Farm groups and pesticide makers are asking the Environmental Protection Agency to reconsider its decision to ban chlorpyrifos, a chemical the agriculture industry says it still needs for crop protection.

The Oregon and Washington Farm Bureaus are among 82 organizations that signed comments to the EPA arguing to delay the ban until the agency responds to their concerns.

“I don’t believe that this administration will change its mind, but we can’t give up hope that science will prevail over politics,” Washington Farm Bureau CEO John Stuhlmiller said.

The ban, announced in August, takes effect Feb. 28 and applies to all uses for growing food crops. EPA will review and consider all objections and will respond to the objections, an agency spokesman said in an email.

Labor and environmental groups hailed the ban. They claimed chlorpyrifos was a danger to the brains of children and unborn children.

The timing of the ban was dictated by the 9th U.S. Circuit Court of Appeals. It gave anti-pesticide groups the outcome they sought by petitioning to prohibit chlorpyrifos in 2007.

The Obama administration tentatively planned to ban chlorpyrifos, but postponed the final decision until after President Obama’s second term ended.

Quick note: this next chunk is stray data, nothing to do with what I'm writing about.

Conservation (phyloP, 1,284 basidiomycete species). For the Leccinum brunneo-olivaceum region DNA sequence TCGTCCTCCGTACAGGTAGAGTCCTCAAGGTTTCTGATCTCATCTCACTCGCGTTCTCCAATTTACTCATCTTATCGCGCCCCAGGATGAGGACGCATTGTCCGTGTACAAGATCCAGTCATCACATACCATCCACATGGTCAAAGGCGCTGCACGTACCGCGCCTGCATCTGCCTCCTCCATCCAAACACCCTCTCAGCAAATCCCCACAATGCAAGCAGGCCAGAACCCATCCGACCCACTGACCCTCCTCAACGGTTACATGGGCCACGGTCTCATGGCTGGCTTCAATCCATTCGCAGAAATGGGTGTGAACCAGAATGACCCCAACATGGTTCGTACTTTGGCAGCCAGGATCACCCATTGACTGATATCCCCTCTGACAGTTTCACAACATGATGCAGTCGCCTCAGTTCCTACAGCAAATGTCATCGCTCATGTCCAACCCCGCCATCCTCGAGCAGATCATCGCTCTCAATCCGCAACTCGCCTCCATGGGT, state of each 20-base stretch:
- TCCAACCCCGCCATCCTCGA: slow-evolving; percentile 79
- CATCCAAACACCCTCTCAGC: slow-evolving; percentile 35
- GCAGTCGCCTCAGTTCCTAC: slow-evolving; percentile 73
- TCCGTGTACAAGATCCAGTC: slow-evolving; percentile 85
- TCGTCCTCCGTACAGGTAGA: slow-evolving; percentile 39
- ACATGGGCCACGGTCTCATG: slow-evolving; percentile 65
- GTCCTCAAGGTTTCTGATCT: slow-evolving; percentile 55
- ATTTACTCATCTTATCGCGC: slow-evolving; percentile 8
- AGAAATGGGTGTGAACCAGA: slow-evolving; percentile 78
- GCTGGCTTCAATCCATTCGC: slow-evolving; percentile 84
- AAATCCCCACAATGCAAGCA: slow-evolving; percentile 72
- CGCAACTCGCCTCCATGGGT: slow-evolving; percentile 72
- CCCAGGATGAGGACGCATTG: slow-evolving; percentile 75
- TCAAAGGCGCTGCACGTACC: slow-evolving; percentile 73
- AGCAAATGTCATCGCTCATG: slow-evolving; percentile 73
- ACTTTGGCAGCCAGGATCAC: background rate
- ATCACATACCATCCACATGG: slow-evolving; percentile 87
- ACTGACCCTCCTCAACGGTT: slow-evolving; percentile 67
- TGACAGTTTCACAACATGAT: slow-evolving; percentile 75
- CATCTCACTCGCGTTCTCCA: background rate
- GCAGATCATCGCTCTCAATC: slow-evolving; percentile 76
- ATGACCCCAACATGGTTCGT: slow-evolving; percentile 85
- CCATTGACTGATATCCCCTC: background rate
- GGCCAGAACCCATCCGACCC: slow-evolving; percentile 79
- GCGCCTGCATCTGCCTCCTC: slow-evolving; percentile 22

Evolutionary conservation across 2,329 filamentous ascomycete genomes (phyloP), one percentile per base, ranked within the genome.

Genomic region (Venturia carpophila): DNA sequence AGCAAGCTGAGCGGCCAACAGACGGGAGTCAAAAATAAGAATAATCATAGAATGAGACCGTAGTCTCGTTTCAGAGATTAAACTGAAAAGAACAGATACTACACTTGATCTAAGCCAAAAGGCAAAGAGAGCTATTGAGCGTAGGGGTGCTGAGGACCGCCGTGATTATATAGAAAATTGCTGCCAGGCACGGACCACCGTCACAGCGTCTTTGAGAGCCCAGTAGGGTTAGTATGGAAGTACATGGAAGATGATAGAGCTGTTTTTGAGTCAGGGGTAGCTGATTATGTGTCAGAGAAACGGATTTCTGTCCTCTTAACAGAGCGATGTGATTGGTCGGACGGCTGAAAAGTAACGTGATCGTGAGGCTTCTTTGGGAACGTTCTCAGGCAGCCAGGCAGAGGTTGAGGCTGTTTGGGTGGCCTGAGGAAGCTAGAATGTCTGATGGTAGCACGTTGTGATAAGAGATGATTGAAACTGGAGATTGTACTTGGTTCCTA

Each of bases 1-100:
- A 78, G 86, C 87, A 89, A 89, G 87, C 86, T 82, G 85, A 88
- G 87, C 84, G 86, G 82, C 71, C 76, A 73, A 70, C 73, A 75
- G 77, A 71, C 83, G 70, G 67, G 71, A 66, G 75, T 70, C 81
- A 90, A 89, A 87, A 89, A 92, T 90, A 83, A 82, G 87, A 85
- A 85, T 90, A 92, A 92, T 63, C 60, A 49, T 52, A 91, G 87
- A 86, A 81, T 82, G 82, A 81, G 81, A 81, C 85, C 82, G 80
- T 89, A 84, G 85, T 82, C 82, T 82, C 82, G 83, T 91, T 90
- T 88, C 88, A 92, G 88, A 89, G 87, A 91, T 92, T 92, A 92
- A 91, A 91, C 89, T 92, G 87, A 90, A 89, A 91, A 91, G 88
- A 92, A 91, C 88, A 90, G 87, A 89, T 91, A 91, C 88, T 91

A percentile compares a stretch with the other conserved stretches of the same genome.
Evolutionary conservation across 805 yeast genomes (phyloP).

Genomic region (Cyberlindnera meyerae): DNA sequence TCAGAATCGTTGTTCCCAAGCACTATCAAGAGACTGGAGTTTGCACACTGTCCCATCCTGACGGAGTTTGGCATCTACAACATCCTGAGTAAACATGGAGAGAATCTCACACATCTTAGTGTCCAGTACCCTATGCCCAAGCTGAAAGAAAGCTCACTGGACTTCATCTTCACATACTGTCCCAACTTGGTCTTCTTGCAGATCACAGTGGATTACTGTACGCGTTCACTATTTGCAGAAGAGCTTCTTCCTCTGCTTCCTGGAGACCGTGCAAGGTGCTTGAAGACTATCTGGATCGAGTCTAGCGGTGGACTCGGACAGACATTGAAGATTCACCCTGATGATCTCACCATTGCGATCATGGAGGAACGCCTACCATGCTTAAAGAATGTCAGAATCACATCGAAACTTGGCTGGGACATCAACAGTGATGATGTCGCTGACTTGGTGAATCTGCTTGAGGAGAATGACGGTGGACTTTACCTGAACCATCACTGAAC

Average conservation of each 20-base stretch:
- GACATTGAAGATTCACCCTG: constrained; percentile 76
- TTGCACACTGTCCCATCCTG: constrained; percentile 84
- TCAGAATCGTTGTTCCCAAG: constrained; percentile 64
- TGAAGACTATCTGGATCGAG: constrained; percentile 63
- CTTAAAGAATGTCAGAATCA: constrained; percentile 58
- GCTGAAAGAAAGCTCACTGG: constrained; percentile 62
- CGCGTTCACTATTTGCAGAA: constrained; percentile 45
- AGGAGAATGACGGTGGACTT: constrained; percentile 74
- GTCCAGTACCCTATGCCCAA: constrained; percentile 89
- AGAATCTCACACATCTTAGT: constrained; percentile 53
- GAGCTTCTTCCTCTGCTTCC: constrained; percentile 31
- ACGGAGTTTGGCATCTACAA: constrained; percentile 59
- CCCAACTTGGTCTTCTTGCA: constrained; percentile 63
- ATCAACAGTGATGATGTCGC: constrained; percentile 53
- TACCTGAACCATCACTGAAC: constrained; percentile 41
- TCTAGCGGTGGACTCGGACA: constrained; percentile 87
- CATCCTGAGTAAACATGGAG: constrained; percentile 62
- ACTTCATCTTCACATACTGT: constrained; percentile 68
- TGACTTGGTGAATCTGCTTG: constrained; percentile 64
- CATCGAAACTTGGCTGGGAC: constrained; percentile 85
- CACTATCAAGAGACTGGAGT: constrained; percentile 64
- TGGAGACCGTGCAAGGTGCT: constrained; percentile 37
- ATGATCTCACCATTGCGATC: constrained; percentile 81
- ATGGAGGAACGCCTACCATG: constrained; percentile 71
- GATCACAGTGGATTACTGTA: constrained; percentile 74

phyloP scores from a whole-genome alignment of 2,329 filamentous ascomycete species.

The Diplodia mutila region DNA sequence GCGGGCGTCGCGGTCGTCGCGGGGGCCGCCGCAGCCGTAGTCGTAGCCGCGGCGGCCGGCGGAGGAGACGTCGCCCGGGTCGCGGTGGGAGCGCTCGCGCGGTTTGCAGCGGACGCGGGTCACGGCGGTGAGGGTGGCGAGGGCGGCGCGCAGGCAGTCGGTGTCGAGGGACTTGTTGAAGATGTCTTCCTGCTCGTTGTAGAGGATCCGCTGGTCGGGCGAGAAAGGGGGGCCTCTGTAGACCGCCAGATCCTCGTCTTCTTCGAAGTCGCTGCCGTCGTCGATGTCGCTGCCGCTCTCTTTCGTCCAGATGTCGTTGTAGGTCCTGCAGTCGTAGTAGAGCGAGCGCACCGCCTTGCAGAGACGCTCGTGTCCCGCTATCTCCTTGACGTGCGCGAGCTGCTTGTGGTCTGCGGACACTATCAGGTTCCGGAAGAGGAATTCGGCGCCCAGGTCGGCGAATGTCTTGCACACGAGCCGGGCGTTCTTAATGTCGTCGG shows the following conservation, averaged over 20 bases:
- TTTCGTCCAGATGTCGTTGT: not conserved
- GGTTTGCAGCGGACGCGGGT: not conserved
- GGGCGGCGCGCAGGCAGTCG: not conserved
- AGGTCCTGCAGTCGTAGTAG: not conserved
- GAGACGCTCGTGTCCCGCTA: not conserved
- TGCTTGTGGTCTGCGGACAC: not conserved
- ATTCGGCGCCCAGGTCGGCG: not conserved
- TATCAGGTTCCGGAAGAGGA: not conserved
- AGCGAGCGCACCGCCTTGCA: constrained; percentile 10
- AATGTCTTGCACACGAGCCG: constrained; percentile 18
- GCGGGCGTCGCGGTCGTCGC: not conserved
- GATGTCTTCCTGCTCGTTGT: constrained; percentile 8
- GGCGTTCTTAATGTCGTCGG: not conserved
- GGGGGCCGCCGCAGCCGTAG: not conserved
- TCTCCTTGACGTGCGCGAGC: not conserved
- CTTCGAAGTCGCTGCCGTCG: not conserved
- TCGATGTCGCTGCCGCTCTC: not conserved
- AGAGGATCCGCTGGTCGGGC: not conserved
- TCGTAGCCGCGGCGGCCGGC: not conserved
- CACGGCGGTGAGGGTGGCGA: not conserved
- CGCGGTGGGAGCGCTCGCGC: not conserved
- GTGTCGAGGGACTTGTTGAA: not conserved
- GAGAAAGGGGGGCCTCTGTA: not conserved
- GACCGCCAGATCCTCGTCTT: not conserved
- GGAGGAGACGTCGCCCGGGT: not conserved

A Washington Farm Bureau delegation brought up chlorpyrifos at a meeting in 2017 with Trump officials in Washington, D.C. Several months later, the Trump EPA rejected the petition.

“We won the day and got a complete victory and now it’s being undone,” Stuhlmiller said.

Ban advocates continued to press their case in the 9th circuit. A three-judge panel in April ordered the Biden EPA to ban the chemical or modify its uses.

The EPA revoked all tolerances for chlorpyrifos residue on food, while continuing to let it be used for non-food purposes, such as on golf courses.

Food residue wasn’t a health hazard, according to the EPA, but combined with other potential exposures, such as drinking water, the agency said it wasn’t certain chlorpyrifos met health standards.

Farm groups and the pesticide industry argue the ban goes too far, ignoring a 2020 finding by the EPA that chlorpyrifos could be used safely on at least 11 crops in some states.

The list included apples, alfalfa, strawberries and sugar beets grown in the Northwest. The other crops were asparagus and tart cherries in Michigan, wheat in the Plains, and citrus, cotton, peaches and soybeans.

The ban also will apply to residue on imported food. Farm groups warn the ban will invite retaliation against U.S. agricultural exports.

Other groups signing the letter to the EPA include the California Farm Bureau, Idaho-Oregon Fruit and Vegetable Association, Washington Friends of Farms and Forests, and the Washington Potato and Onion Association.

Sign up for our Top Stories newsletter

Recommended for you